The title of this post is one of my favorite quotations. It is accredited to Alexander Woolcott (1887 – 1943) a critic and commentator for The New Yorker magazine.
If we may argue that social evolution is as self evident as its biological counterpart then this sarcastic quotation really raises a serious question. For a social activity, trend or custom to survive despite its being challenged by three formidable and ruthless foes it must provide the individual with an extraordinary payback. It must give him or her “great and immense pleasure”. This is the only way through which this “thing” can flourish in the social jungle where the survival of the fittest is literally true.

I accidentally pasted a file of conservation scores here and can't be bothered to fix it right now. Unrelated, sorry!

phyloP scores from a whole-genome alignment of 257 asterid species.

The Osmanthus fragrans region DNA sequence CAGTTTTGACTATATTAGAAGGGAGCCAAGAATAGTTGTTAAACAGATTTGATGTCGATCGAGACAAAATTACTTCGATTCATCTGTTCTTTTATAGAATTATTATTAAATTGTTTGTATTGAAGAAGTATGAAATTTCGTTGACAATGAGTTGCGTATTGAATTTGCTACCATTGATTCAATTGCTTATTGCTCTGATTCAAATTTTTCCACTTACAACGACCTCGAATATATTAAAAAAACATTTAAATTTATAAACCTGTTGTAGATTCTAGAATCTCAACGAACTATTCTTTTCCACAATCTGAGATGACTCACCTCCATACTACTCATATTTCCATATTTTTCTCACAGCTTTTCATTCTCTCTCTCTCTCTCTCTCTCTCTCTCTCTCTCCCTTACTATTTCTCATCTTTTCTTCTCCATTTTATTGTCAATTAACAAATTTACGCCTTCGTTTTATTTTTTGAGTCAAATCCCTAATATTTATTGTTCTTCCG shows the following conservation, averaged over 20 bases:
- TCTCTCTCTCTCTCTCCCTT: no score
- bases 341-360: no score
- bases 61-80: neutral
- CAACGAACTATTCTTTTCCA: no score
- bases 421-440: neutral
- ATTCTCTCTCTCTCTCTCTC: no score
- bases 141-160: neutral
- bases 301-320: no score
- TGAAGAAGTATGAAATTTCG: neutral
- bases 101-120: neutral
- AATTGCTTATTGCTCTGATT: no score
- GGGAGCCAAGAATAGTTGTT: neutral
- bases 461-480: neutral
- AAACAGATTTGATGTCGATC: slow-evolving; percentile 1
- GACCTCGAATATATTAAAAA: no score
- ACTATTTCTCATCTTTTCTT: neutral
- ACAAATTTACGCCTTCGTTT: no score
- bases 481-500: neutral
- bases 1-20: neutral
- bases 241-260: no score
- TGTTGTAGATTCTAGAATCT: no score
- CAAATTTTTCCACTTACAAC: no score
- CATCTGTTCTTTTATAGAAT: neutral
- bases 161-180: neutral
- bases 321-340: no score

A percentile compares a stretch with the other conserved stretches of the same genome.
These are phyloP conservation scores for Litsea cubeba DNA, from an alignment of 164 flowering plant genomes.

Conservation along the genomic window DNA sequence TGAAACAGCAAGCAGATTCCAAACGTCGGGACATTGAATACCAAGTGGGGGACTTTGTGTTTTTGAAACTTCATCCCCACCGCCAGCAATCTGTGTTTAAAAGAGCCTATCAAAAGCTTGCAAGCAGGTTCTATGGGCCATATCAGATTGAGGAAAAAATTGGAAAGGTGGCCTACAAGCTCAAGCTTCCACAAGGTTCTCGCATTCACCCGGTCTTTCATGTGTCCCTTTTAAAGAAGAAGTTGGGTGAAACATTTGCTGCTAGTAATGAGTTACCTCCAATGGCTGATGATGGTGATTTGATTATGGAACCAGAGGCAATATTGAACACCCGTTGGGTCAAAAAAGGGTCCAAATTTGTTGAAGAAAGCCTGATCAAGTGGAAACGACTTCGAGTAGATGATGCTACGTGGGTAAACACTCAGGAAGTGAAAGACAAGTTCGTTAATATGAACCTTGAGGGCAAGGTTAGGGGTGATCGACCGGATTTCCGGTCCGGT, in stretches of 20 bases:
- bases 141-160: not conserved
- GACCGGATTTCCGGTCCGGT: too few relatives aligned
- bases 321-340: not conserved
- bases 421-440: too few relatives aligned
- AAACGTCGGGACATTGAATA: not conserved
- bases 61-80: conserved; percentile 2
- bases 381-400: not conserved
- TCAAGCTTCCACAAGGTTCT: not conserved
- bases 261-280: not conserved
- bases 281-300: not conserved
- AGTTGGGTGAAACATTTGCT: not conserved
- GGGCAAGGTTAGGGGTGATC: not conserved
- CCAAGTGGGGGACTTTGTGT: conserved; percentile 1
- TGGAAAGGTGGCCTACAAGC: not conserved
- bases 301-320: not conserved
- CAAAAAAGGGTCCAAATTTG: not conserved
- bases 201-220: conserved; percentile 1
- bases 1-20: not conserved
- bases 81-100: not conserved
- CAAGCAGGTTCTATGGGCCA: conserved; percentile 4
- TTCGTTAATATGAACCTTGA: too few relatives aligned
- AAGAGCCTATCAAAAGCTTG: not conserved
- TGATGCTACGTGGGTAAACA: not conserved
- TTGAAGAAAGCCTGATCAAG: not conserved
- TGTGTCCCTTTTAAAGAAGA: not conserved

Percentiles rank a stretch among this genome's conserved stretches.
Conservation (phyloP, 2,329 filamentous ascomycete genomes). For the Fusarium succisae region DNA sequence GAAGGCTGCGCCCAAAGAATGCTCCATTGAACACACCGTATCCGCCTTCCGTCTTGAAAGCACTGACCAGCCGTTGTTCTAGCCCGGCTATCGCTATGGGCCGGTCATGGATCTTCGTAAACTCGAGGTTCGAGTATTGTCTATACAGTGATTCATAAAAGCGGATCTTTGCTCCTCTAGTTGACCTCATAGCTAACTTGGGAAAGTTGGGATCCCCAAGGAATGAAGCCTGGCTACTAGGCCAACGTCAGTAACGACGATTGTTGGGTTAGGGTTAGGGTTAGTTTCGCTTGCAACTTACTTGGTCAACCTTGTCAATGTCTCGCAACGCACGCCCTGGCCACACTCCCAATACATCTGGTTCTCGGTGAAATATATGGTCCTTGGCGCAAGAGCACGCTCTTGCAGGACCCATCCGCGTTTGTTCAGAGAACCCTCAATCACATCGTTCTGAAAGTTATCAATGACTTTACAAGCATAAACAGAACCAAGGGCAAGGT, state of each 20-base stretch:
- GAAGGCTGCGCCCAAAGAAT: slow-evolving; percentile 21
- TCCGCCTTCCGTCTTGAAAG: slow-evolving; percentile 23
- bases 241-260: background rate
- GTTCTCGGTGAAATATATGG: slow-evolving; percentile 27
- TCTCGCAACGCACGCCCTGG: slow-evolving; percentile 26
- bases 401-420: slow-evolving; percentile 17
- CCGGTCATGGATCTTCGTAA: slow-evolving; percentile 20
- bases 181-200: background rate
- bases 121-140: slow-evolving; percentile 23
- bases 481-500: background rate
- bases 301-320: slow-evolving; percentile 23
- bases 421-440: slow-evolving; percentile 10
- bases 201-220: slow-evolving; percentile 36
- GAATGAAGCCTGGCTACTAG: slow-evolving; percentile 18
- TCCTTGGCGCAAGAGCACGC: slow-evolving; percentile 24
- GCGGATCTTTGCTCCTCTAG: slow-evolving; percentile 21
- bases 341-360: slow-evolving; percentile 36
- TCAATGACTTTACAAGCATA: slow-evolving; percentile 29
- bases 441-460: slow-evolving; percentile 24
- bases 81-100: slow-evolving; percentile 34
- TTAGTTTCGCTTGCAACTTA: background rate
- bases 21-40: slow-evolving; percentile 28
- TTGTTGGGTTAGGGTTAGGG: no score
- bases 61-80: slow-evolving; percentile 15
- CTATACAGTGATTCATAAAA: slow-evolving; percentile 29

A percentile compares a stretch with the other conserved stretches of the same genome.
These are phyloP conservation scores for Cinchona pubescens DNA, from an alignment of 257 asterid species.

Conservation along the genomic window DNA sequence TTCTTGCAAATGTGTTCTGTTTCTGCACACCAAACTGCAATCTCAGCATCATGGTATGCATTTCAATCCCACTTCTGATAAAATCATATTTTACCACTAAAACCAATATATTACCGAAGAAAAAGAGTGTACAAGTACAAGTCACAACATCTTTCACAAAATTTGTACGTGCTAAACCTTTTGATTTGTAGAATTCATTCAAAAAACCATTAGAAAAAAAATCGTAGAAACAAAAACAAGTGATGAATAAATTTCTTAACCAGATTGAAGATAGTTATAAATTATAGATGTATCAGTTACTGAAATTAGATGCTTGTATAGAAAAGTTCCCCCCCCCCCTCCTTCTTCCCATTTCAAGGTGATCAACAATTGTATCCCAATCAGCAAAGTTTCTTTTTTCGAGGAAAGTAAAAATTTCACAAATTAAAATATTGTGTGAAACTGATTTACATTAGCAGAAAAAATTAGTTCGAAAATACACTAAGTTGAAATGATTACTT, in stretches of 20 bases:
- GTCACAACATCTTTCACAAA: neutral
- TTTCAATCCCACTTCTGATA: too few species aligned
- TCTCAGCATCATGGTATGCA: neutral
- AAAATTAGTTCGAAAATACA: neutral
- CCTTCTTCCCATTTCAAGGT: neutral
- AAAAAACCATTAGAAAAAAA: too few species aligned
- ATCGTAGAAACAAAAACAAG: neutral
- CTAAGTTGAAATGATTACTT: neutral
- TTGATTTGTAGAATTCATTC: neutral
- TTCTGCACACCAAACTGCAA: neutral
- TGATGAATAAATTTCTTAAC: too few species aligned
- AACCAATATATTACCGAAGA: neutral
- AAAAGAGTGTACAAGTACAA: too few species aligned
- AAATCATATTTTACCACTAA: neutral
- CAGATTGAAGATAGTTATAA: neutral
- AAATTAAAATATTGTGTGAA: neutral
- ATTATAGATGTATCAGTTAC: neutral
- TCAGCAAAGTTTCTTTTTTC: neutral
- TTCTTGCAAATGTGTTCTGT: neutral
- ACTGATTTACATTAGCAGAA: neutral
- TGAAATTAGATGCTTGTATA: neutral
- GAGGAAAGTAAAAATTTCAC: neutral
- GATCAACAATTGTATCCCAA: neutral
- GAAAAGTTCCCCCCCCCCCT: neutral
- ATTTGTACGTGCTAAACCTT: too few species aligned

But why is that so? Actually the question should be rephrased: Why did the law, religion and nature conspire against our flirting with hedonism?